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Pedıatrıc Oncology

Pediatric Oncology


Cancer in kids is rare in general. This suggests that preparing therapies will be complicated for physicians unless they know what has proven more successful for other children. That is why, as part of a clinical trial, over 60 percent of children with cancer are treated. Kids with cancer should be treated at a specialist cancer facility to take advantage of these newer therapies. Doctors at these clinics have ample expertise and access to the newest findings in the care of children with cancer. A pediatric hematologist-oncologist is considered a specialist who specializes in treating children with cancer. If a pediatric cancer center is not close, there are also pediatric doctors in general cancer centers that may be part of the child's care.

Treatment overview

A team of doctors meets for an infant and the families to deliver treatment in several situations. This is considered a squad that is multidisciplinary. For children and their families, pediatric cancer clinics also provide additional counseling resources, such as child development professionals, dietitians, physical and occupational therapists, social workers, and psychologists. There may also be special events and services available to help the child and family cope. The following are explanations of the different types of therapies used for childhood cancer. The medical package for your child usually requires recovery, an important aspect of cancer care, for complications and side effects. Treatment choices and guidelines depend on a variety of variables, including cancer type and stage, potential side effects, and the needs and general wellbeing of the patient. Take the time to learn all the care choices for your child and make sure to ask questions about items that are vague. Speak to your child's doctor about the aims of each therapy and what will be expected of your child during treatment. Such forms of meetings are referred to as "shared decision making." Shared decision-making is where you and your doctors collaborate together to choose therapies that match the interests of the wellbeing of your child. For childhood cancer, joint decision making is especially relevant since there are distinct choices for treatment.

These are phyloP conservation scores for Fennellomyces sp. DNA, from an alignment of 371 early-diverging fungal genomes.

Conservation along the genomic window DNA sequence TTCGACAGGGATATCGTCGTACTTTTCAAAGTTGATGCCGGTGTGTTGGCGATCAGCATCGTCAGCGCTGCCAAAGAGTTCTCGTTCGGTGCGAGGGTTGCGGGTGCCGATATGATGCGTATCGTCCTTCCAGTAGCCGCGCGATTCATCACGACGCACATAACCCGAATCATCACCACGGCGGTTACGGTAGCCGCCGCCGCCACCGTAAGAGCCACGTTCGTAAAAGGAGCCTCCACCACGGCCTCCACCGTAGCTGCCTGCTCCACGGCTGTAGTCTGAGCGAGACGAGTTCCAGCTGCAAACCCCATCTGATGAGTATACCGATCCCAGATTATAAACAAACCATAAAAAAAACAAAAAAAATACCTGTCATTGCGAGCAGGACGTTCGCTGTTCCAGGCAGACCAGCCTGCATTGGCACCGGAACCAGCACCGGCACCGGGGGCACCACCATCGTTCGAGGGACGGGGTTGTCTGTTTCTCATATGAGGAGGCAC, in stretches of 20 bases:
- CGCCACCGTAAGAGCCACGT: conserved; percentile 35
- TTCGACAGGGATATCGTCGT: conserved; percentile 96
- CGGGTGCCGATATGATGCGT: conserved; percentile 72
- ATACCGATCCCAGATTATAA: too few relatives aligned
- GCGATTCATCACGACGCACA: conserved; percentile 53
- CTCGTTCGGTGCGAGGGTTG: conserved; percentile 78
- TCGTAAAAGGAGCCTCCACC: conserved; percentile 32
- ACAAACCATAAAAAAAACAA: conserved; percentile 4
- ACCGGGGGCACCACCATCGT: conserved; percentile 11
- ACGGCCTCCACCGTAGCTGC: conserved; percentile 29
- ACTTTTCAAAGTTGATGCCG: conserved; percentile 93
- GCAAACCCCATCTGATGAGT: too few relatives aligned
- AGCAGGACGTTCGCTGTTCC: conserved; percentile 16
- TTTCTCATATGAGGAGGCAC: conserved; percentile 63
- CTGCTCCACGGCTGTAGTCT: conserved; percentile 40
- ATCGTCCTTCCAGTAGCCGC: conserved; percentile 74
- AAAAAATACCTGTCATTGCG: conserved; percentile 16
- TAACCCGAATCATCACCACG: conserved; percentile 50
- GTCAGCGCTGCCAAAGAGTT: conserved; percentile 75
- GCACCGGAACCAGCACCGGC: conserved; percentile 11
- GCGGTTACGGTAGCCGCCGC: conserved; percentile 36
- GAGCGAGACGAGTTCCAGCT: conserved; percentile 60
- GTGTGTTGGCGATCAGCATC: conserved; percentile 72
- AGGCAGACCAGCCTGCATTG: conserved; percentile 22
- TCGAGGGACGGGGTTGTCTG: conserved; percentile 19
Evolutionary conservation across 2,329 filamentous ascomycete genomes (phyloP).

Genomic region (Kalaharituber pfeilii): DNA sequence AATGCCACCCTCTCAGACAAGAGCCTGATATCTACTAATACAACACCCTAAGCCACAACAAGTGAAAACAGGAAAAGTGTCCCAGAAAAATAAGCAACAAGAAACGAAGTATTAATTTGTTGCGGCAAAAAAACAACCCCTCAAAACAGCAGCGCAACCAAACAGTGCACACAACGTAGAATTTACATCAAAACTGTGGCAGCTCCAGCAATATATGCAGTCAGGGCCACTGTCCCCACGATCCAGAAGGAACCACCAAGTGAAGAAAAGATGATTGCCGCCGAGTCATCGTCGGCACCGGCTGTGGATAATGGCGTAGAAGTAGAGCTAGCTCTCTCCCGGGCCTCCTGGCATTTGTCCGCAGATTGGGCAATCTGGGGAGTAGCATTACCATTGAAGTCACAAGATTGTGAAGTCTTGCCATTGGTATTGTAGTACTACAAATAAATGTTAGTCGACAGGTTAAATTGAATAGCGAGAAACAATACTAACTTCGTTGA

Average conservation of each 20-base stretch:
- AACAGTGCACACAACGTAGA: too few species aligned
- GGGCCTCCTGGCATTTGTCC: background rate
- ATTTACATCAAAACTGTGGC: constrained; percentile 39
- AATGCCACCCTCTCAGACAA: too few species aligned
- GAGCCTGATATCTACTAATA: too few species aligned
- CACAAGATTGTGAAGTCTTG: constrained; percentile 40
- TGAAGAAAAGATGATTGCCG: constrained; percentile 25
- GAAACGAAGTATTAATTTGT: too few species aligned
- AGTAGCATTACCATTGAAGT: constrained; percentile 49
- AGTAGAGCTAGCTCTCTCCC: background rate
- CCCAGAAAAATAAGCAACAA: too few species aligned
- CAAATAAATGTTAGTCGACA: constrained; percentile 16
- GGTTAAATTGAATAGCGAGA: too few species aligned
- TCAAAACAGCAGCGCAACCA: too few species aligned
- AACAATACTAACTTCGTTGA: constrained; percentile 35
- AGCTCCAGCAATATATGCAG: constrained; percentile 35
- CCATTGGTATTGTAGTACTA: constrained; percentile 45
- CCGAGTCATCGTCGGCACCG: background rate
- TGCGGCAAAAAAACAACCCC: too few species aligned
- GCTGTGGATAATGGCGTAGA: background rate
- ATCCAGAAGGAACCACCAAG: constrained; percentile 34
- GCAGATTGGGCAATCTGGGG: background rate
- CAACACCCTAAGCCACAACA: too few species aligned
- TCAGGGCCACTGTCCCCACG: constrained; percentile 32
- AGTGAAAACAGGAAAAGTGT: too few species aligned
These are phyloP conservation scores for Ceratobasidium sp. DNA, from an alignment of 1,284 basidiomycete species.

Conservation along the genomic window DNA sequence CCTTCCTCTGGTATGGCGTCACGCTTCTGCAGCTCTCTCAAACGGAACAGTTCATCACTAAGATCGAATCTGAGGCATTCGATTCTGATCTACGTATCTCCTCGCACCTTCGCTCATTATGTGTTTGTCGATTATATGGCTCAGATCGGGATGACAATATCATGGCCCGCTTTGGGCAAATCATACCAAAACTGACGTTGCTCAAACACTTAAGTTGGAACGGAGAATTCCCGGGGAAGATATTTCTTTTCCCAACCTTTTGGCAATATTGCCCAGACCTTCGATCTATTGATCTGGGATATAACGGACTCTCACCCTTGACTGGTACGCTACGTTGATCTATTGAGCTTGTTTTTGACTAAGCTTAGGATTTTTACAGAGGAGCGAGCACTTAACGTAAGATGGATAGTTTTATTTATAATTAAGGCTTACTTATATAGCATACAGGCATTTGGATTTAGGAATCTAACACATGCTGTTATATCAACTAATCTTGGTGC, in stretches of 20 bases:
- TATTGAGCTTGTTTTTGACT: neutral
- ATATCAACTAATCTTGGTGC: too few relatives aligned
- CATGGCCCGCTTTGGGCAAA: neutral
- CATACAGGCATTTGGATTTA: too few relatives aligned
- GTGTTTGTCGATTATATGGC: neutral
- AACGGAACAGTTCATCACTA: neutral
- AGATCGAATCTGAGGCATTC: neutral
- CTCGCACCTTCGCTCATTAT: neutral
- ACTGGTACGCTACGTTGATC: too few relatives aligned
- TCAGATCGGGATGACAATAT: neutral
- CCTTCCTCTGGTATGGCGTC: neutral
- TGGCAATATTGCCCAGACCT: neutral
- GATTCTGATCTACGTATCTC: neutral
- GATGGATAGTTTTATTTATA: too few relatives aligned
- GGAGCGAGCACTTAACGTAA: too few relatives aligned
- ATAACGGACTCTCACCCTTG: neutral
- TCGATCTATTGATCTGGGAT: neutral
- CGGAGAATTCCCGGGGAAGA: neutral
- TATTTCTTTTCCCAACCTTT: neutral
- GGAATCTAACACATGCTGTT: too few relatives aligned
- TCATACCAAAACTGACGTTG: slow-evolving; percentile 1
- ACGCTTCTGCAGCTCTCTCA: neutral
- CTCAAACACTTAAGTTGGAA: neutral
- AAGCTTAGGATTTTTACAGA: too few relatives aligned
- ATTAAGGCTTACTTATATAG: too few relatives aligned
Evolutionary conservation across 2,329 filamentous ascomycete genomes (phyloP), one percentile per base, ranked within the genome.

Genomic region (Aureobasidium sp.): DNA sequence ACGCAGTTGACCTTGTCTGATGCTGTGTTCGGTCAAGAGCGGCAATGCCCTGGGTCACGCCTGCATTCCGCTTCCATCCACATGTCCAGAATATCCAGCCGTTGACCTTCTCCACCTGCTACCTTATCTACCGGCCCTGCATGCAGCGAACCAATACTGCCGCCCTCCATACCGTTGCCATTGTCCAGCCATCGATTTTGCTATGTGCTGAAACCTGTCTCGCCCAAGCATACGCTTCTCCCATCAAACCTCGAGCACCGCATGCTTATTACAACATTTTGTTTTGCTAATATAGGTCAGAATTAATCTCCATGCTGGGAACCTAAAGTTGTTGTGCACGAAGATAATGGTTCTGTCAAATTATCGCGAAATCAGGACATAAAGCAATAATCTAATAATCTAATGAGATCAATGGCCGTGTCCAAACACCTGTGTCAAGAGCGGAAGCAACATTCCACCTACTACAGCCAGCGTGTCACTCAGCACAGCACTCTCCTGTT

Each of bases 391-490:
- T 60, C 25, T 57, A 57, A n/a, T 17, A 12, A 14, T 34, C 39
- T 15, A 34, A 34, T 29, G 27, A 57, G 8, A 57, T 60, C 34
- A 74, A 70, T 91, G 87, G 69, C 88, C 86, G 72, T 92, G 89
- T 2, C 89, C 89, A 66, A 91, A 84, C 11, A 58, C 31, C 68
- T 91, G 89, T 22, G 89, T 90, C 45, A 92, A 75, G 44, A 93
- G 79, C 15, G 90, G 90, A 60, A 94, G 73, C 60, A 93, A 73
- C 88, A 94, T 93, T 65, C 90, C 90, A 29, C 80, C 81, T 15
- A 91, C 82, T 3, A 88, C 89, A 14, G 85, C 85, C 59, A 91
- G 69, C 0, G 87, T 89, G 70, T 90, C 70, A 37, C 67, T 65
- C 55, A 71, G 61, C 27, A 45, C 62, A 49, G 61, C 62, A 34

Surgery is the removal of lesions, either cancerous or non-cancerous, and any underlying healthy tissue after surgery. As part of their recovery, many kids with a tumor will need surgery at some stage. A surgical oncologist is a specialist who uses surgery to specialize in treating a tumor. The aim of the procedure is to eliminate the whole tumor and the margin (tissue surrounding the tumor), leaving a negative margin, which ensures that no tumor in the healthy tissue is left behind. There are microscopic tumor cells left following surgery on most pediatric tumors. Chemotherapy, radiation therapy, or other therapies are then likely to be prescribed by physicians. The side effects of surgery can depend on your child's location, age, and tumor type, and whether the tumor has metastasized. Speak to your child's health care provider before surgery about the potential side effects of the actual surgery your child will have.

Treatments using medications